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Kylie Hilder has announced her retirement from Rugby League for the third time but is adamant this time it will definitely stick after representing NSW and winning the Harvey Norman NSW Women’s Premiership in 2020. 

The 44-year-old mother of two started the season coaching the Sydney Roosters Women’s 9s team in February and was poised to coach the Central Coast Roosters in the Harvey Norman NSW Women’s Premiership competition, which boasted NSW stars Hannah Southwell and Isabelle Kelly.

“If COVID-19 hadn’t have happened I wouldn’t have been playing,” Hilder explained.

“The reason I was coaching was because John Strange, who was also assisting me, was still involved with Junior Reps.

“Then COVID-19 happened and obviously all the Junior Reps were cancelled and then John said that he was able to come on board and be that coach.

“In lockdown for three months I was just training and keeping myself fit and I felt good. So when it was time to go back we went to the first session and I just started running and before we knew it by the second session I said, ‘I want to play, coach’.

“He was all for it, he was actually encouraging me to do it because he felt we still needed that bit of direction in the middle and that older head in the team as we had some new faces and some younger girls in the team, so it worked out well.”

The Roosters were the team to beat with Hilder at hooker and they went on to claim the Minor Premiership before taking out the title with a 16-10 Grand Final victory over the North Sydney Bears at Bankwest Stadium in September.

Hilder then helped the Roosters’ NRLW team to a Grand Final against the Brisbane Broncos as assistant coach alongside Strange and head coach Jamie Feeney.

Following the Grand Final, she received a call from Harvey Norman NSW Women’s Origin coach Andy Patmore asking her to be 20th player for their upcoming clash with Queensland in November.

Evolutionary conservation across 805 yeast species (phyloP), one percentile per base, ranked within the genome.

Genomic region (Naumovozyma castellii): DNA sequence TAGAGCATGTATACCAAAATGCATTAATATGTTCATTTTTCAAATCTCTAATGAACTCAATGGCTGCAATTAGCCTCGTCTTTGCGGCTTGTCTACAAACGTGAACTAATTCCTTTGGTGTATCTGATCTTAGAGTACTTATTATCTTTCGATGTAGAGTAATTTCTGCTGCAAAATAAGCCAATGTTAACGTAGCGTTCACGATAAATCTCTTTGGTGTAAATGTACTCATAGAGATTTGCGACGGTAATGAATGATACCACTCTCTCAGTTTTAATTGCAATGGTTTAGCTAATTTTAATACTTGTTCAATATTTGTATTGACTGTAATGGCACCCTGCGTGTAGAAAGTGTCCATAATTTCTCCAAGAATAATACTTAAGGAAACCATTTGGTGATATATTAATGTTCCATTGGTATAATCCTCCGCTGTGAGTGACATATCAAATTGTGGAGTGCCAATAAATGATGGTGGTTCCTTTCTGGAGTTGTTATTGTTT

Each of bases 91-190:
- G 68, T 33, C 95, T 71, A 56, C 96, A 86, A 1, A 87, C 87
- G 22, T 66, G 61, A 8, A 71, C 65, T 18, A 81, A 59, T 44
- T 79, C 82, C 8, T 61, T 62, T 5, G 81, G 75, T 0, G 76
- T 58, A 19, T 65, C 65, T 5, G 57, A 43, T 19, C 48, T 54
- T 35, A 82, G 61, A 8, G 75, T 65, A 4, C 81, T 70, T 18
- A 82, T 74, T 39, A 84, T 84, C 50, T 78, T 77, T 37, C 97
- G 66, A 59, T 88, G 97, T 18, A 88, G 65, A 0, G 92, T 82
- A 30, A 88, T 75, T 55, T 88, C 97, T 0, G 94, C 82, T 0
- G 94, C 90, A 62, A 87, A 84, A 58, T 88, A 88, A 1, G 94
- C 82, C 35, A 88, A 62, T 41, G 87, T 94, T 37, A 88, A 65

“There was a little bit of silence for a couple of seconds and then I said I would do whatever is needed for the Origin side,” Hilder said.

She trained with the side during their two-week quarantine stint on the Sunshine Coast and got a late call-up to the team after hooker Keeley Davis suffered a back injury. Despite the 24-18 loss, Hilder relished the experience of pulling on a Blues jersey for only the second time in her career.

“It probably meant more to me this time because it did come completely out of the blue for me,” Hilder said.

“I was never expecting to even play footy this year but to finish off and play my last game of Rugby League for the year representing NSW - I can’t explain how that felt.

“In years to come I’ll be able to tell the story of how I ended up playing and the whole evolvement of the last three days leading into Origin.

“It was such a whirlwind of I was and I wasn’t and then to be told the day before Captain’s Run I’d be starting was huge.

“As I said, it meant more to me because it was unexpected and I really appreciated and made sure I enjoyed every moment of Origin and every moment leading into the game, whereas the year before I think I took a lot of things for granted.”

With a 2019 Origin win, two Harvey Norman NSW Women’s Premiership titles, representation with the Jillaroos and four Touch World Cup titles to her name, Hilder will now turn her attention to coaching in the women’s space. She believes more female coaches needed to be introduced in order for the game to thrive.

“The one piece of advice I’d give to any new coach coaching females is that when we’re on the field were just footy players,” Hilder said.

“You don’t have to coach us like we’re a bunch of women, we’re football players that want to learn on the field, we want to be coached like football players.

“Off the field, yes there a few different ways you need to handle things around that but when we’re on that field and we’re training we just want to be coached as if were football players and that’s the biggest thing male coaches need to understand.

“We need to get more females coaching to change the perception out there that women can’t coach because they can.

“But it doesn’t mean that every female team playing Rugby League needs to be coached by a female either, it just needs to be the right person.”

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